This is an alternative to the recent omnibus collection of all 54 issues, Saga Compedium Volume 1 (opens in new tab). The idea behind this is to get more new readers hooked into the series as Saga #55 (presumably) nears its debut.

But what makes this series so important? 

“Saga’s return feels like a sign of coming out of the darkness of the past few years… in order to cry passionately about fictional family and friends that we’ve missed dearly,” says writer Danny Lore, who is also an acquiring editor for the literary magazine Fiyah. 

“Saga is the rare book that has garnered so much goodwill that those who put it down years ago are still overjoyed to pop it back open. It hasn’t been forgotten, and its impact has never stopped moving the industry forward.”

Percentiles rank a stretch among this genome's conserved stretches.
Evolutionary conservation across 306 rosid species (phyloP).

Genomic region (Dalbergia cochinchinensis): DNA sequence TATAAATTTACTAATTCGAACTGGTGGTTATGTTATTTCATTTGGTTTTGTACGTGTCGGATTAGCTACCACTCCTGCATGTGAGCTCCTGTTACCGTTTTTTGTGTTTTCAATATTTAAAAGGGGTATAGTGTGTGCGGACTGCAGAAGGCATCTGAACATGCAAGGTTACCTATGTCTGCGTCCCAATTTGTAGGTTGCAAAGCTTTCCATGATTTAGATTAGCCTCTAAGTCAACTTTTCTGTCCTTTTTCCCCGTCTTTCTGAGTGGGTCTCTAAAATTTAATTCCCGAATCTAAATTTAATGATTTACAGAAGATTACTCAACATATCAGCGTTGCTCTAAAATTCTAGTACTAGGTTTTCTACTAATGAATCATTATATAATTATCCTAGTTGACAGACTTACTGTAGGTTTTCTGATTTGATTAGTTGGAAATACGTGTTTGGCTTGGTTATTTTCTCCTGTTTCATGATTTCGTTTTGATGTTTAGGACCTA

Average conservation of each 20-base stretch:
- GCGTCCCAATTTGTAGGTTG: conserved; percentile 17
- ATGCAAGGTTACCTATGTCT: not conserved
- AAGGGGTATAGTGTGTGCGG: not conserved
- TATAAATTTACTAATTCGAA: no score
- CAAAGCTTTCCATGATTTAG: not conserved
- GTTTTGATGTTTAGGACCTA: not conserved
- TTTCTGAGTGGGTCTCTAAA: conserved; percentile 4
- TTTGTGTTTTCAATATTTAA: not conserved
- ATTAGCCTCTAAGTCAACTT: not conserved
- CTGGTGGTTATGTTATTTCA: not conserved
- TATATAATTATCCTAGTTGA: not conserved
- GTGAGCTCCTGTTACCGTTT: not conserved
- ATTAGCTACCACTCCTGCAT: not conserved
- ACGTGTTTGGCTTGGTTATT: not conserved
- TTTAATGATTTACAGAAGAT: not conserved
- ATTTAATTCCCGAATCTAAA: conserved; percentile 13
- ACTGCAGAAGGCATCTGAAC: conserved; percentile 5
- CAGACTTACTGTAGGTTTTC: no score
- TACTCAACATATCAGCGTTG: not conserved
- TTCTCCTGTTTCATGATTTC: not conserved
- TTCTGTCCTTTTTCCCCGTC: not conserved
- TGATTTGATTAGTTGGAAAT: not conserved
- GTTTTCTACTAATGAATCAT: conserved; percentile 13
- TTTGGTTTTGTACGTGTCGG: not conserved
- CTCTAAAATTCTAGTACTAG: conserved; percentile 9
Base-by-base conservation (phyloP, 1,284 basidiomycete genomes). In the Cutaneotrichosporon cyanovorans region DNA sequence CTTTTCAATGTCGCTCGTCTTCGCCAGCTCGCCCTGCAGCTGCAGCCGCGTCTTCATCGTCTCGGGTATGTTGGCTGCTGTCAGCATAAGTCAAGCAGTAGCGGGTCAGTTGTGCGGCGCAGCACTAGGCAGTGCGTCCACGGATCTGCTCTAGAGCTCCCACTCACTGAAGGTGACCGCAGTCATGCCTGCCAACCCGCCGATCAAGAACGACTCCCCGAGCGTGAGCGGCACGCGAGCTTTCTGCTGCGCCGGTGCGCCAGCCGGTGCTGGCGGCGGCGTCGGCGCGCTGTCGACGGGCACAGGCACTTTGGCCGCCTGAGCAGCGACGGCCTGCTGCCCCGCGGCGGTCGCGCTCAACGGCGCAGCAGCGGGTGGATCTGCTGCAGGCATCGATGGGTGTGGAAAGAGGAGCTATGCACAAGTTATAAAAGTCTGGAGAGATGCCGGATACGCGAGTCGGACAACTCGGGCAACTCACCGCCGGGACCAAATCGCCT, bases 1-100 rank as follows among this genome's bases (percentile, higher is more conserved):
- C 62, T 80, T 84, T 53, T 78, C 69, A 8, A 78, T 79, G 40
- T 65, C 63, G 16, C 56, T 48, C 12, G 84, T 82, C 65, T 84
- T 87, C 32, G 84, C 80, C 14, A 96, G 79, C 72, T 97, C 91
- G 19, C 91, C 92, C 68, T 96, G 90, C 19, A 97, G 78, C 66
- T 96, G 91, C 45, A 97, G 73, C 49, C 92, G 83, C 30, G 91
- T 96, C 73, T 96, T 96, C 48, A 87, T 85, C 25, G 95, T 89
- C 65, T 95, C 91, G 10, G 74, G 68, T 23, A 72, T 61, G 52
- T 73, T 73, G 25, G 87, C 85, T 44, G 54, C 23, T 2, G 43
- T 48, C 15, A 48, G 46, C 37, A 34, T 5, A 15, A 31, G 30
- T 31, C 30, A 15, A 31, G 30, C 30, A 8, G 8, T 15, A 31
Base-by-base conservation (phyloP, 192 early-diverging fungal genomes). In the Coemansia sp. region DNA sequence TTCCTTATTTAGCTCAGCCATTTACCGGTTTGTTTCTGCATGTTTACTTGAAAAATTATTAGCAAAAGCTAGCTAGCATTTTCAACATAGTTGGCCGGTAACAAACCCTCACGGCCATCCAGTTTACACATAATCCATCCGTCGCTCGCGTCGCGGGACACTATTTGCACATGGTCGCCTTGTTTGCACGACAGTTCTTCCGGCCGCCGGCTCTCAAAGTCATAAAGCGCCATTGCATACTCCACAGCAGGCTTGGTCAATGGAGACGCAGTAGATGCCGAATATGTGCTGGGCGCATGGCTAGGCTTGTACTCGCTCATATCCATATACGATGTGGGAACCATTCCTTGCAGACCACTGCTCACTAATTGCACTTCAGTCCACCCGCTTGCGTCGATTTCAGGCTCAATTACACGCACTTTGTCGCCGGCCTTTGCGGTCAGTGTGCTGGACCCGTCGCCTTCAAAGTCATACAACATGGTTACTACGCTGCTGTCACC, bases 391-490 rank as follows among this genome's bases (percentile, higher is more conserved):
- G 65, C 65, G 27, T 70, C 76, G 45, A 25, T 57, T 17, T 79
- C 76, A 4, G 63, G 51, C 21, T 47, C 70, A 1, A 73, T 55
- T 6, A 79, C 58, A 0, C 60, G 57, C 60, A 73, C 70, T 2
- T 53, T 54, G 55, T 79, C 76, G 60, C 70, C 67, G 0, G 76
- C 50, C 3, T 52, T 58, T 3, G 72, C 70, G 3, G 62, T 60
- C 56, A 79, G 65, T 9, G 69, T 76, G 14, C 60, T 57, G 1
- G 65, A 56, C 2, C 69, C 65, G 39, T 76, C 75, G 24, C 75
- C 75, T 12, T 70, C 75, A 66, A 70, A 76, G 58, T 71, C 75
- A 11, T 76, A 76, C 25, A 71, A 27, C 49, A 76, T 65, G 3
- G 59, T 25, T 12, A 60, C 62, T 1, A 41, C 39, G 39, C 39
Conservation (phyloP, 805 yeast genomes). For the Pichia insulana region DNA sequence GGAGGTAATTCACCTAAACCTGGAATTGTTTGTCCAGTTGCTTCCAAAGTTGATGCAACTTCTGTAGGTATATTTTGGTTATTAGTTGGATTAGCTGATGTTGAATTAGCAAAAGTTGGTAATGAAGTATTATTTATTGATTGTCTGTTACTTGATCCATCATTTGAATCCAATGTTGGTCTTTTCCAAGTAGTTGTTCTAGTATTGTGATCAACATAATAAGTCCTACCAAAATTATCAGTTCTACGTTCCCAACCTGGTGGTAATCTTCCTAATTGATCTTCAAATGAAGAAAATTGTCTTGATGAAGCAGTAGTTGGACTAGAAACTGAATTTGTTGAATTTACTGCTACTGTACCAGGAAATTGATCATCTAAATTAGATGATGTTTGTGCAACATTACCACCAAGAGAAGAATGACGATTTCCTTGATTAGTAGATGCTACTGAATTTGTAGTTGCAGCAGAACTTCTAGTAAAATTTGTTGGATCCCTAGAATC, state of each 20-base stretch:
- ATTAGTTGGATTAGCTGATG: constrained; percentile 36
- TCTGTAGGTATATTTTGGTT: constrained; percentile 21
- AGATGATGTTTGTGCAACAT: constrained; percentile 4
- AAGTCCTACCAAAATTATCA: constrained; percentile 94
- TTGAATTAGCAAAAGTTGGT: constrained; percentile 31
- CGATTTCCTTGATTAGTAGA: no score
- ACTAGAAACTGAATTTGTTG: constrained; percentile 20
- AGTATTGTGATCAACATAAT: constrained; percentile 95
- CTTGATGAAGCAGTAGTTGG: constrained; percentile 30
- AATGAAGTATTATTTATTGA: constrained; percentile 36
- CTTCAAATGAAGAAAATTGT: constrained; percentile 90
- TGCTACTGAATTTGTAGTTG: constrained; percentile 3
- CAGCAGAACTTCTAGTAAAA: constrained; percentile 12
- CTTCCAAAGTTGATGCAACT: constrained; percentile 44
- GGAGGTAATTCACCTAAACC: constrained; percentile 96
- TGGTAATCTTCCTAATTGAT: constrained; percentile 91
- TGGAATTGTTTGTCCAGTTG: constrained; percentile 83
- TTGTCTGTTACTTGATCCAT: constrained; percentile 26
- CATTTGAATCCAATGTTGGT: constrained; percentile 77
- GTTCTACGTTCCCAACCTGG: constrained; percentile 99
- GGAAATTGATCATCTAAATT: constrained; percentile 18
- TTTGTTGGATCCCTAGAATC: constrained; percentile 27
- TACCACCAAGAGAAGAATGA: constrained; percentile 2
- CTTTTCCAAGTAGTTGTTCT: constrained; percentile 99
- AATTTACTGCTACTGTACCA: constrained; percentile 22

The impact of Saga


(Image credit: Fiona Staples (Image Comics))

“A lot of words have been put down about ‘adult’ or ‘mature’ themes in comics, and Saga changed what those descriptions mean,” says writer Jennifer de Guzman, who was the public relations and marketing director for Saga publisher, Image Comics, for the first two years of its run. 

Saga #1’s release on March 14, 2012 was Brian K. Vaughan’s return to comics after a multi-year hiatus in which he spent time writing for television and film. In Saga, he was partnering with an up-and-coming DC artist (in Fiona Staples), who was looking to branch out into creator-owned work after a few years with DC.

Saga was inspired Vaughan’s wife becoming pregnant with their second child, and this idea of parenthood mixed with older ideas from the writer’s childhood. Like a post-modern sequel to Romeo & Juliet (opens in new tab), Saga cut to the core with an expressive and honest view of relationships between people and the uneasy transition to adulthood while set in a sci-fi fantasy world where a guy with a TV for a head is the relatively normal compared to what comes next.